If You Don't Value What You Do as a How I Lost my Way as a Martial Arts Instructor, Not One Else Will
One time I had a guy come into my school with one of my flyers. The offer was three months and a uniform for $249. He said he stopped by another school by mistake. When he presented the flyer to the school’s owner, his comment was, “I can tell you one thing: he’s charging you too much.”
This guy was 10 years my senior and had made his living as a martial arts school owner for much longer than I had. Yet I had three times as many students at twice the tuition. He was a 10th degree black belt, and I was just a third or fourth at the time. What did he mean when he said I was charging too much? What is too much? Why did he place less value on martial arts than I did?
If I could pay you $10,000, would you sell me your black belt? Would you strip martial arts from your life for 10 grand, as though you never took that first class? How about 20? Deal? I didn’t think so. I’ve never met a black belt who would. If you could take a new student forward in time to give him or her the feeling of being a black belt, do you think they would miss classes? Do you think they would hesitate to join your school at twice the price you are currently charging? How are you reflecting that value in your school?
In a Western society, quality is always associated with higher price. I’m not just trying to get you to raise your prices; I really don’t care what you charge. But I do care that you recognize and Value What You Do. That sense of value is reflected in a number of ways, including tuition. In more than a decade of consulting with school owners, I find this is the Core Dynamic that stifles them the most. Yet it is the most common problem for school owners.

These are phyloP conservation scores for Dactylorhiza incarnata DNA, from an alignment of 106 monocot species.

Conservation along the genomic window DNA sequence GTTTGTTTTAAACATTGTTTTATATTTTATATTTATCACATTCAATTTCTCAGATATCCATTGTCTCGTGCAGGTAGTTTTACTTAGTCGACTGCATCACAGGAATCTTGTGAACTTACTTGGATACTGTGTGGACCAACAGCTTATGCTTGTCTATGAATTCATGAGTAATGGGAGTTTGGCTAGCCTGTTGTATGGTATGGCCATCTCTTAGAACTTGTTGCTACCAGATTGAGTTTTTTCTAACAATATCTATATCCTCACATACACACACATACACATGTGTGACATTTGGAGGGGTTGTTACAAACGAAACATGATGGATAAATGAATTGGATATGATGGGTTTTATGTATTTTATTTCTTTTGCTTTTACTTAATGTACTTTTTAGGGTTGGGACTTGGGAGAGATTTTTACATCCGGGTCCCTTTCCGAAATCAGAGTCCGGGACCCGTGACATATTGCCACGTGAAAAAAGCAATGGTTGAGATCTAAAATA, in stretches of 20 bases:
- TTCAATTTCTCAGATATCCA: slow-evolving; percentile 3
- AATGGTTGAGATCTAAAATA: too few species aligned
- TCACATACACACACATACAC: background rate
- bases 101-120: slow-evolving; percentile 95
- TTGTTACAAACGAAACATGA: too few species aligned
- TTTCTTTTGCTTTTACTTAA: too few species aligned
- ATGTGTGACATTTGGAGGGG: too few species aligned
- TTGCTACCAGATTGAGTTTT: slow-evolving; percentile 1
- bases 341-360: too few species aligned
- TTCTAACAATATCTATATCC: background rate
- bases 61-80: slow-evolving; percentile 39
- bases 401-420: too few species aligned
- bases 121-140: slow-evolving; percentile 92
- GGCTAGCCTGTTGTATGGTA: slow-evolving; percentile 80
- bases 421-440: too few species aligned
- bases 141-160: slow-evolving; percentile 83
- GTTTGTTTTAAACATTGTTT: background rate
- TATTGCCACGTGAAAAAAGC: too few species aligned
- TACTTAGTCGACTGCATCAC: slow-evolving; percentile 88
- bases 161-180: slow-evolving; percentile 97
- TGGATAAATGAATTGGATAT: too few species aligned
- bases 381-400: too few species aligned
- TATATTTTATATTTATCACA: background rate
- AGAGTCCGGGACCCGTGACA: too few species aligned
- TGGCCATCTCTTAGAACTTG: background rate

This is an especially important message for those of you teaching a traditional system. Many traditionalists place a high value on what they teach, but they don’t demonstrate or reflect that value. Their school is kind of ratty, the systems on how to enroll are unclear, and the efforts to create and keep students are haphazard at best. They may speak of the value of martial arts, but they don’t demonstrate it.
This could apply to any school, but traditionalists have taken the noble path of preserving our core martial arts styles. In order for that to happen– and I certainly hope it does – the value of what martial arts represent has to be reflected in every element of your black belt school.
At the core of Value What You Do is this attitude:
I am a highly skilled, unique martial arts professional in our community. There are very few, if any, people who can provide the service and benefits that I can. I am not going to spend my time, stress, and money teaching people who are not committed to earning a black belt with me.
If your response is, “That would never work in my area,” then the Core Dynamic of Value What You Do is exactly the issue for you to focus on. Again, this is the most common problem with martial arts schools.
Even though we have personally undergone an amazing transformation through the martial arts, and we speak about the high value of martial arts, many of us do not demonstrate it in how we run our business. This is not about tuition. This is about every aspect of your school, from logo design to black belt graduations.